The commander of the Russian Wagner mercenary militia, Yevgeny Prigozhin, rebelled against his master Vladimir Putin in June, and was able to control large parts of Russia on the border with Ukraine during his march towards Moscow. This was his protest against the way that the ministry of defence in the capital and some Russian officials dealt with his forces. Prigozhin’s move undermined the image of Russia and its troops, and led, in a major and direct way, to damaging the image, position and role of President Putin.
The rebellion ended with an agreement cobbled together by the President of Belarus, Alexander Lukashenko, and a guarantee from Putin. This stipulated an end to the armed rebellion; moving the Wagner militia commander to Belarus and dropping criminal charges against him; and allowing Wagner elements who did not participate in the rebellion to cooperate with the Russian ministry of defence by joining the ranks of the Russian army. It also stipulated the return of Wagner mercenaries to their camps, while a large number of them chose to move to Belarus, according to the official Russian narrative.
Less than two months later, a private aircraft crashed north of Moscow, killing everyone on board. The passengers were Yevgeny Prigozhin and Wagner officials close to him.
The fingers of blame pointed at Putin. It was believed that Prigozhin paid the ultimate price for his rebellion against the Russian president. The owner of catering companies which provided food to the Kremlin, “Putin’s cook” became rather too powerful on the president’s watch. After the rebellion, it was predicted that Prigozhin had made himself a prime target for assassination.
History is full of such events, with leaders who felt threatened inviting officials for a meeting before having them killed. Muhammad Ali Pasha, the ruler of Egypt, for example, did this with the Mamluks when he wanted to get rid of them in the early nineteenth century. He organised a huge party before the army went to Arabia to eliminate Mohmad Bin Abd Al-Wahhab’s movement, and invited statesmen, notables, senior military officials and civil servants, along with Mamluk leaders. The invitation was accepted by 740 people who turned up in their finest clothes. They were welcomed warmly, before being killed by soldiers in what came to be known as the “castle massacre”.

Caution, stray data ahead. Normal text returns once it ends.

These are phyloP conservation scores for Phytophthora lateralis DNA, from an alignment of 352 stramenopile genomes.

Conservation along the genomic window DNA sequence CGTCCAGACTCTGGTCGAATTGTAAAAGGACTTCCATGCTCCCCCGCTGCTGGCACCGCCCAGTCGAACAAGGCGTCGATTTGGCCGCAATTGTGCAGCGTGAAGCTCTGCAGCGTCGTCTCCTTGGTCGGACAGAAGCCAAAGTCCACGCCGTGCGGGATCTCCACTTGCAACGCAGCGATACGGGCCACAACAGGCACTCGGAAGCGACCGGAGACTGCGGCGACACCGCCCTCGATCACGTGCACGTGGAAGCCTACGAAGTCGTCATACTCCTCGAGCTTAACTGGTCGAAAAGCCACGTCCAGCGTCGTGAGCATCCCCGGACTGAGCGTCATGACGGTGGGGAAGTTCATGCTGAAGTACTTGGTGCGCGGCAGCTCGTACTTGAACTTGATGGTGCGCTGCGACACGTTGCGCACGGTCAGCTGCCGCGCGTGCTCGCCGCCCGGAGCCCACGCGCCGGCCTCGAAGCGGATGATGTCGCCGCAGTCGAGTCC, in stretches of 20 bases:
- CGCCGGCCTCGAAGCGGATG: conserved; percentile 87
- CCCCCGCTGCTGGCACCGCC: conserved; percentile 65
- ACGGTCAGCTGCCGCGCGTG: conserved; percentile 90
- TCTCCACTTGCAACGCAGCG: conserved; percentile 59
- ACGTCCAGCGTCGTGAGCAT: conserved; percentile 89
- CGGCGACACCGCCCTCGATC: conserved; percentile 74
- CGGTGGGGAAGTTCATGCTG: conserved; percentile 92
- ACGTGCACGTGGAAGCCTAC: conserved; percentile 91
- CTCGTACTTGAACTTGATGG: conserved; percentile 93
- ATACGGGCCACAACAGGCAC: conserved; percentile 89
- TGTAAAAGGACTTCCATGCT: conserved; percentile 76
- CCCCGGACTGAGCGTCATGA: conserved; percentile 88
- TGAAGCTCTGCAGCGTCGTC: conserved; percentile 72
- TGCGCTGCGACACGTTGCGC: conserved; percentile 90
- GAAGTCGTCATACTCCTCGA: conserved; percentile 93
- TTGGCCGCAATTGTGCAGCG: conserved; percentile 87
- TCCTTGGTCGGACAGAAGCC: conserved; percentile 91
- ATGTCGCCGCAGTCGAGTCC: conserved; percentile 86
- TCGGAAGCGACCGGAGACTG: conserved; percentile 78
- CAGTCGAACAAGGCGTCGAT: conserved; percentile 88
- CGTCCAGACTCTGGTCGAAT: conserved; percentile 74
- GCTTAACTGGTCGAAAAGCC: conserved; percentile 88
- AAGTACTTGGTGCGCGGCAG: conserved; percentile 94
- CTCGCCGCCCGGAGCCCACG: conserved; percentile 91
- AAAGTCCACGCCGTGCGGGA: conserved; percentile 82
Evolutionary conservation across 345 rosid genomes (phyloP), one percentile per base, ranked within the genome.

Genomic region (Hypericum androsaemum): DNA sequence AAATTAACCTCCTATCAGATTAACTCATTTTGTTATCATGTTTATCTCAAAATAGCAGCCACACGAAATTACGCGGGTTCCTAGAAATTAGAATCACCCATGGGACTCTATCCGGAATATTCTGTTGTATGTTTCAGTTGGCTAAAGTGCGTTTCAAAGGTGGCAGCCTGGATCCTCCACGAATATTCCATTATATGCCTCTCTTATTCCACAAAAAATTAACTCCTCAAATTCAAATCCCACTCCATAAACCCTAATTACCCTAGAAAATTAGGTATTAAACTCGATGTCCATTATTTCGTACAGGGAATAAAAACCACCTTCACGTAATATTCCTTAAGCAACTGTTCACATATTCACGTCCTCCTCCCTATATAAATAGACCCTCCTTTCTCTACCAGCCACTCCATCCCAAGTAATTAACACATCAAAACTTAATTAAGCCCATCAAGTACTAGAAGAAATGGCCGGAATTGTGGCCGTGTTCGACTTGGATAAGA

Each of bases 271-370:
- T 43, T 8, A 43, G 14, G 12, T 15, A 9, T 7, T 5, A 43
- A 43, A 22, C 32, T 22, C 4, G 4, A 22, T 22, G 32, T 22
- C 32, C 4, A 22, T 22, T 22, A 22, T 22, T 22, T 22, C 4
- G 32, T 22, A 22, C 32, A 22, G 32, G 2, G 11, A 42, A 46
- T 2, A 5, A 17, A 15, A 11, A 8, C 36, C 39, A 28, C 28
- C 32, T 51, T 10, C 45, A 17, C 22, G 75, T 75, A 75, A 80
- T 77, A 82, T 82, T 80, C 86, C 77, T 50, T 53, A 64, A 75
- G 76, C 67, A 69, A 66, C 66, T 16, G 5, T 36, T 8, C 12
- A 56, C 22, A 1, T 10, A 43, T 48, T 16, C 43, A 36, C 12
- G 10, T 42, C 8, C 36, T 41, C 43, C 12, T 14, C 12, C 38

This is also what Egyptian President Gamal Abdel Nasser did to his friend and Defence Minister Abdel Hakim Amer after the 1967 defeat to Israel. Amer was poisoned.
The murder of Prigozhin and his Wagner colleagues confirmed Putin’s strength and standing, after being weakened — it seemed — by the rebellion and the quagmire of his war in Ukraine. This has become a war of attrition for him, his army and his country’s economy. He can find no honourable way out of it.
In the criminal world, it could be argued that Prigozhin died an acceptable death. It was better than the death suffered by Wagner deserter Yevgeny Nozin in November last year. A tape was released showing his execution; his head was smashed-in using a club. Prigozhin boasted that “this dog died like a dog.” Putin was more noble when talking about Prigozhin, saying that he had good points and not so good points, as if he was a modern Peter the Great after executing his son.
What does the future hold for the Wagner group and its mercenaries now that it has lost its leader? Will Putin use it in operations of his dirty wars, as he did in Syria, Libya and some other countries? It is now under the direct control of the Kremlin. Moreover, it is likely that the group’s agents and others linked to Wagner will try to get closer to Moscow rather than to the militia itself.
As such, we won’t have to wait long to find out the repercussions of the assassination on the militia and its operations, as well as its relations with the Kremlin. We will also find out more about the reality of Putin’s situation and the dynamics of the ongoing power struggle in Moscow against the backdrop of the war in Ukraine.
The views expressed in this article belong to the author and do not necessarily reflect the editorial policy of Middle East Monitor.